One of the most hotly anticipated, epic and spoiler-filled movies in years, this fourth and final Avengers saga is the culmination of 11 years’ worth of Marvel pics and therefore can’t help but feel just a little overblown.
However, there’s still plenty here to admire and enjoy, not least the darkness that infuses much of the first half, as we observe a world shell-shocked by the events of Avengers: Infinity War, and wonder (given the title, the secrecy and the fact that most of the main cast members’ contracts are up) who is going to die heroically.
(Please note that while spoilers have been carefully avoided here, there are quite a few for Infinity War, but it can also be safely assumed that if you’ve come this far, then you’ve probably seen it. If not then that’s your problem)
It’s three weeks or so after formidable alien Titan Thanos (Josh Brolin) snapped his fingers and spectacularly eliminated half of all life on Earth. The surviving Avengers are reeling and understandably doubting their ability to, well, avenge. So many are gone: Peter Parker/Spider-Man (Tom Holland), Dr. Steve Strange (Benedict Cumberbatch), Wanda Maximoff/Scarlet Witch (Elizabeth Olson), T’Challa/Black Panther (Chadwick Boseman), Avengers assembler Nick Fury (Samuel L. Jackson) and others.
Tony Stark/Iron Man (Robert Downey Jr) is adrift in deep space with the now-virtuous Nebula (Karen Gillan), while Steve Rogers/Captain America (Chris Evans), Natasha Romanoff/Black Widow (Scarlett Johansson), a half-Hulky Bruce Banner (Mark Ruffalo), James Rhodes/War Machine (Don Cheadle) and former ‘Guardian Of The Galaxy’ Rocket Raccoon (voiced by Bradley Cooper) are in shock and almost teary. These early scenes are among the best in all Marvel cinema, with strong work from the whole cast and a sense of genuine melancholy, even when a little cool humour creeps in as a traumatised Thor (Chris Hemsworth) and ‘new girl’ Carol Danvers/Captain Marvel (Brie Larson) butt heads.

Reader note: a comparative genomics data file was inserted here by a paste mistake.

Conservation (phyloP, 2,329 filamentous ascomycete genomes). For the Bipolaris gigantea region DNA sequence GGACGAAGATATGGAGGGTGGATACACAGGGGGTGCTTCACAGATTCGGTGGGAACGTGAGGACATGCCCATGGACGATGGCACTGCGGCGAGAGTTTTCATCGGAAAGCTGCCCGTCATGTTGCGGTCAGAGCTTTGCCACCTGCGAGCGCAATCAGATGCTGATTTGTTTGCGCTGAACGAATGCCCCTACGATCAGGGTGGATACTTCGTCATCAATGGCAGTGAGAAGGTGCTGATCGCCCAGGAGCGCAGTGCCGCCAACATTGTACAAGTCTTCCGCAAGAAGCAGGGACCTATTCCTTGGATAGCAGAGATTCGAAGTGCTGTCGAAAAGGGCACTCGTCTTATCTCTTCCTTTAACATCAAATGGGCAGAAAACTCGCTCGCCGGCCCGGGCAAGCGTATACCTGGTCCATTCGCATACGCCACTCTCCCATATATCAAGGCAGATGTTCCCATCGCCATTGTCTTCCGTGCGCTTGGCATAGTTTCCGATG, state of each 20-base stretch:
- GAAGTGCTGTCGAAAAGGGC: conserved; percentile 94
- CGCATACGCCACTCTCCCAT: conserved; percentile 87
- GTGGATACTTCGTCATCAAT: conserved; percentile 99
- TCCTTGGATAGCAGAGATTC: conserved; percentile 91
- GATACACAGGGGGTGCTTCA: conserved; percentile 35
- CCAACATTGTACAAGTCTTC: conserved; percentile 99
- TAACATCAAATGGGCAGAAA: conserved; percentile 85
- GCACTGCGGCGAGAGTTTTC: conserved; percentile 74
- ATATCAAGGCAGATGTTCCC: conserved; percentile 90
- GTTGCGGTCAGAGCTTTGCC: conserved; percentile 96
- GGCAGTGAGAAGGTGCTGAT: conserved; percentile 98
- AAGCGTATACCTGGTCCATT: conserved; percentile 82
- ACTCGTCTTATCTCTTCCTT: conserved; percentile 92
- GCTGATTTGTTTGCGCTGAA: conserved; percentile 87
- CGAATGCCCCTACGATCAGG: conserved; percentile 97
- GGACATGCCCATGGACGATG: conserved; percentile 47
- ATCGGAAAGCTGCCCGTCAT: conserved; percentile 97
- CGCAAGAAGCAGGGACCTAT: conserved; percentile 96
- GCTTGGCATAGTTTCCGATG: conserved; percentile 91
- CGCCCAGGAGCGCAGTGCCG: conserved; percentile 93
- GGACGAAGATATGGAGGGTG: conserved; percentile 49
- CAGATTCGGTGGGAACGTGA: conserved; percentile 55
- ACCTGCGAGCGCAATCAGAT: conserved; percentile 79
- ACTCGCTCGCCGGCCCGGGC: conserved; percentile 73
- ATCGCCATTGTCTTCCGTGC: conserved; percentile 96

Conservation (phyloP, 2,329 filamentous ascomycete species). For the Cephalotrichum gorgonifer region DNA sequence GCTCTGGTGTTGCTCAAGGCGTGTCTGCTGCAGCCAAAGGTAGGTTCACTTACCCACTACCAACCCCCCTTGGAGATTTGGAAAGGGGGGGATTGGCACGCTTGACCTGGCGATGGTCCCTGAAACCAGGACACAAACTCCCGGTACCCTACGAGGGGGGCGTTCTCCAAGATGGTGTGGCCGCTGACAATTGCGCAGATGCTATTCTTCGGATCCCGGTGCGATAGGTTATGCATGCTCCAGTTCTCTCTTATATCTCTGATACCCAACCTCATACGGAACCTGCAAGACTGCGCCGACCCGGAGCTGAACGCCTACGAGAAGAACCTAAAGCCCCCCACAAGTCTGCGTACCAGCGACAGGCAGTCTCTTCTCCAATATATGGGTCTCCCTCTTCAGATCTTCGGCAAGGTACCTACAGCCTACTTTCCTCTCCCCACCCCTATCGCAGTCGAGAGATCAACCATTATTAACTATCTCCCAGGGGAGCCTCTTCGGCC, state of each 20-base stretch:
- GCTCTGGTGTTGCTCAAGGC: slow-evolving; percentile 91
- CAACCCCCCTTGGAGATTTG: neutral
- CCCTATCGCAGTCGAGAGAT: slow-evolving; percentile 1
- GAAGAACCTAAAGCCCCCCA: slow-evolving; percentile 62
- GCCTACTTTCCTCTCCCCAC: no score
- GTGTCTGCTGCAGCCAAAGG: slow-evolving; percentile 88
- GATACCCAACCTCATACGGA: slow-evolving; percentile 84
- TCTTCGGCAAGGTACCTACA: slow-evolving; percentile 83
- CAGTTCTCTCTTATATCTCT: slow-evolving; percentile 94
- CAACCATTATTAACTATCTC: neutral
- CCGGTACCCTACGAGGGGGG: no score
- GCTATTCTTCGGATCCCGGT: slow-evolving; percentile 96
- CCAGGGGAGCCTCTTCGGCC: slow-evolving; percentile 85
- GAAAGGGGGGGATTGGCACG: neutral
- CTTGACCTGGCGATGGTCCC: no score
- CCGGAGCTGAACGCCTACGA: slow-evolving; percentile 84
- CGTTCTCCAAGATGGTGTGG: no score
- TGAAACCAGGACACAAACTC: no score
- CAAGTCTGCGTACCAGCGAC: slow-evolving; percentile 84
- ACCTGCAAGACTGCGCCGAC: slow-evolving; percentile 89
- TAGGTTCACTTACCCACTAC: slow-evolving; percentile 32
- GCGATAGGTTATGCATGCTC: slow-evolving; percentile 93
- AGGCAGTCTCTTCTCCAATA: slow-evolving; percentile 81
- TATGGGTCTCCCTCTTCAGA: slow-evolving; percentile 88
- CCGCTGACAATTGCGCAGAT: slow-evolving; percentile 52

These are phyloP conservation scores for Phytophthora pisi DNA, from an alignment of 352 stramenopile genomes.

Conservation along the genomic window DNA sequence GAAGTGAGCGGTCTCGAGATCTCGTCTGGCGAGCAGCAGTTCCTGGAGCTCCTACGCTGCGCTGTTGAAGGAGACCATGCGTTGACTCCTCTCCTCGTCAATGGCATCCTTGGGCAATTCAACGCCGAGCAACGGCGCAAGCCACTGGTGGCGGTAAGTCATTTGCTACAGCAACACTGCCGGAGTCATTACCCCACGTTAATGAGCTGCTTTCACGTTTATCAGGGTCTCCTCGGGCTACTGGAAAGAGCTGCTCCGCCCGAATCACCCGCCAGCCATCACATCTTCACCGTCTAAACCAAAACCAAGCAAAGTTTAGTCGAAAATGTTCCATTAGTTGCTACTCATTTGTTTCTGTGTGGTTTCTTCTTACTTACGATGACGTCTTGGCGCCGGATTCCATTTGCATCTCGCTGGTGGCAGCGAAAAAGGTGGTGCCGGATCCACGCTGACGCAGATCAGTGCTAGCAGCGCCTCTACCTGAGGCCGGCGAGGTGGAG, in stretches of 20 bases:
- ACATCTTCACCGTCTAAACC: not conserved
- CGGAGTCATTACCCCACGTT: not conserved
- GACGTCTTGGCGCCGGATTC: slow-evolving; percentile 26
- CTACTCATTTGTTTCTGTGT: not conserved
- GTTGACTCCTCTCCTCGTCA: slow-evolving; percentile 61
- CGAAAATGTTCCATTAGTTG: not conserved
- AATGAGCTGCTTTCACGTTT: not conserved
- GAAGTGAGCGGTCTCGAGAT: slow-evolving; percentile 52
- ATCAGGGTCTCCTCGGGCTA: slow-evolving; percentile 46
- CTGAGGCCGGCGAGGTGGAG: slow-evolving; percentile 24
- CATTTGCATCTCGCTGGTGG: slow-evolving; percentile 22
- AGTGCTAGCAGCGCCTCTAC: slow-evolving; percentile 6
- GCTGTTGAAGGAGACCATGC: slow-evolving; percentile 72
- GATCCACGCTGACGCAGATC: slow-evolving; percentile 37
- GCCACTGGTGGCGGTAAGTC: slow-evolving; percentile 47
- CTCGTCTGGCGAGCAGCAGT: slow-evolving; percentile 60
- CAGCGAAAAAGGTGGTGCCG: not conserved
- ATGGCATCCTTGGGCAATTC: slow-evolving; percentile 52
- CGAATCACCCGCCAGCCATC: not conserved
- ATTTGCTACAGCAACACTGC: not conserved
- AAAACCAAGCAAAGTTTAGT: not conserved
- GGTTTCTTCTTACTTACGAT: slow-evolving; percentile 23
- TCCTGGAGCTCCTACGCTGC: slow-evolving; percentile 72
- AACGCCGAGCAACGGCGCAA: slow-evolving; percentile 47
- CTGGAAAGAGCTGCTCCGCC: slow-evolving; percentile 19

Later, and, by sheer chance, Scott Lang/Ant-Man (Paul Rudd in terrific form) turns up bemused and things start to get super-secret, as Marvel-friendly co-directors Anthony and Joe Russo keep proceedings surprisingly quiet and sad for rather longer than many fans can surely stand. After so much build-up we get down to some mighty (and mightily drawn-out) action, but not before the plot has grown so confusing that even a chronology-tampering X-Man could find it confusing.
With a continuation of ‘girl power’ themes from Captain Marvel (still guaranteed to annoy incel fanboys), the last quick cameo by the late lamented Stan Lee, a sense of authentic grandeur and the unmistakable feeling that we’re watching a final fond farewell from all your beloved characters and players, this is, despite its faults and three-hour running time, a fine end to a cinematic series that’s become a bona fide cultural phenomenon.
But is it really the finale? Note that at least one of the ‘dead’ characters here has another solo movie coming out soon (a prequel?), and although dear old Stan’s gone, there’s still more than enough scope to create new Avengers, recast old ones and keep the whole thing chugging along Marvellously for Hulk’s sake.
Avengers: Endgame (M) is in cinemas from April 24